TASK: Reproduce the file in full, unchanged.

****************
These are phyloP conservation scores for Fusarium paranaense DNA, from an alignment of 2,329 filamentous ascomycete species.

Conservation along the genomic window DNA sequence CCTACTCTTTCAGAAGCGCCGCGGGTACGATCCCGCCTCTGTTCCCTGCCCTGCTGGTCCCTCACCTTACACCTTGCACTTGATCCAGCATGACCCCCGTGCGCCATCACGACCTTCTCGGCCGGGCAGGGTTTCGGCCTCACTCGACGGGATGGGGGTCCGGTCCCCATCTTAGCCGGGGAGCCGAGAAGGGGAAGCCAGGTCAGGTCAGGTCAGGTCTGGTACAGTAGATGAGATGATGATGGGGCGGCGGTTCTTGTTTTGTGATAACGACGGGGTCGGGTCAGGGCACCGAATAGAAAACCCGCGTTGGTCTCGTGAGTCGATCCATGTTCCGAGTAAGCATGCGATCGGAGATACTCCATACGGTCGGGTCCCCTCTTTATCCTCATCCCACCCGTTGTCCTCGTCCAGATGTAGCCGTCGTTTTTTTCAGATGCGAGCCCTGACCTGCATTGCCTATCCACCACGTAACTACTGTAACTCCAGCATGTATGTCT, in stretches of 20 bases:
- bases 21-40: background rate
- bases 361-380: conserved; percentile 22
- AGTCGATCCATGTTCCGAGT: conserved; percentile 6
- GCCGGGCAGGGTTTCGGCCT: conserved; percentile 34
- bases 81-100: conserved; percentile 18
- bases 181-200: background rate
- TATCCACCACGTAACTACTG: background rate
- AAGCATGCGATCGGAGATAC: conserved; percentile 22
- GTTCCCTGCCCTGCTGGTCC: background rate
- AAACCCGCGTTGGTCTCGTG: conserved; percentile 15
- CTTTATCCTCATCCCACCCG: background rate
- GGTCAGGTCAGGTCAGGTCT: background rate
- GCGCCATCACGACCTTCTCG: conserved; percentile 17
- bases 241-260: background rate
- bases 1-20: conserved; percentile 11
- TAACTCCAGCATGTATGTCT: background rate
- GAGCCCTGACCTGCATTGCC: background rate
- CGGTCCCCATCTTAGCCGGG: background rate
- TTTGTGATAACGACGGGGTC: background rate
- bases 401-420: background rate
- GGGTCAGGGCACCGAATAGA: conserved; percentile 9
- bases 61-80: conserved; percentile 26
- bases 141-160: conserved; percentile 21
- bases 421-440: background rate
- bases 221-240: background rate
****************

These are phyloP conservation scores for Fusarium paranaense DNA, from an alignment of 2,329 filamentous ascomycete species.

Conservation along the genomic window DNA sequence CCTACTCTTTCAGAAGCGCCGCGGGTACGATCCCGCCTCTGTTCCCTGCCCTGCTGGTCCCTCACCTTACACCTTGCACTTGATCCAGCATGACCCCCGTGCGCCATCACGACCTTCTCGGCCGGGCAGGGTTTCGGCCTCACTCGACGGGATGGGGGTCCGGTCCCCATCTTAGCCGGGGAGCCGAGAAGGGGAAGCCAGGTCAGGTCAGGTCAGGTCTGGTACAGTAGATGAGATGATGATGGGGCGGCGGTTCTTGTTTTGTGATAACGACGGGGTCGGGTCAGGGCACCGAATAGAAAACCCGCGTTGGTCTCGTGAGTCGATCCATGTTCCGAGTAAGCATGCGATCGGAGATACTCCATACGGTCGGGTCCCCTCTTTATCCTCATCCCACCCGTTGTCCTCGTCCAGATGTAGCCGTCGTTTTTTTCAGATGCGAGCCCTGACCTGCATTGCCTATCCACCACGTAACTACTGTAACTCCAGCATGTATGTCT, in stretches of 20 bases:
- bases 21-40: background rate
- bases 361-380: conserved; percentile 22
- AGTCGATCCATGTTCCGAGT: conserved; percentile 6
- GCCGGGCAGGGTTTCGGCCT: conserved; percentile 34
- bases 81-100: conserved; percentile 18
- bases 181-200: background rate
- TATCCACCACGTAACTACTG: background rate
- AAGCATGCGATCGGAGATAC: conserved; percentile 22
- GTTCCCTGCCCTGCTGGTCC: background rate
- AAACCCGCGTTGGTCTCGTG: conserved; percentile 15
- CTTTATCCTCATCCCACCCG: background rate
- GGTCAGGTCAGGTCAGGTCT: background rate
- GCGCCATCACGACCTTCTCG: conserved; percentile 17
- bases 241-260: background rate
- bases 1-20: conserved; percentile 11
- TAACTCCAGCATGTATGTCT: background rate
- GAGCCCTGACCTGCATTGCC: background rate
- CGGTCCCCATCTTAGCCGGG: background rate
- TTTGTGATAACGACGGGGTC: background rate
- bases 401-420: background rate
- GGGTCAGGGCACCGAATAGA: conserved; percentile 9
- bases 61-80: conserved; percentile 26
- bases 141-160: conserved; percentile 21
- bases 421-440: background rate
- bases 221-240: background rate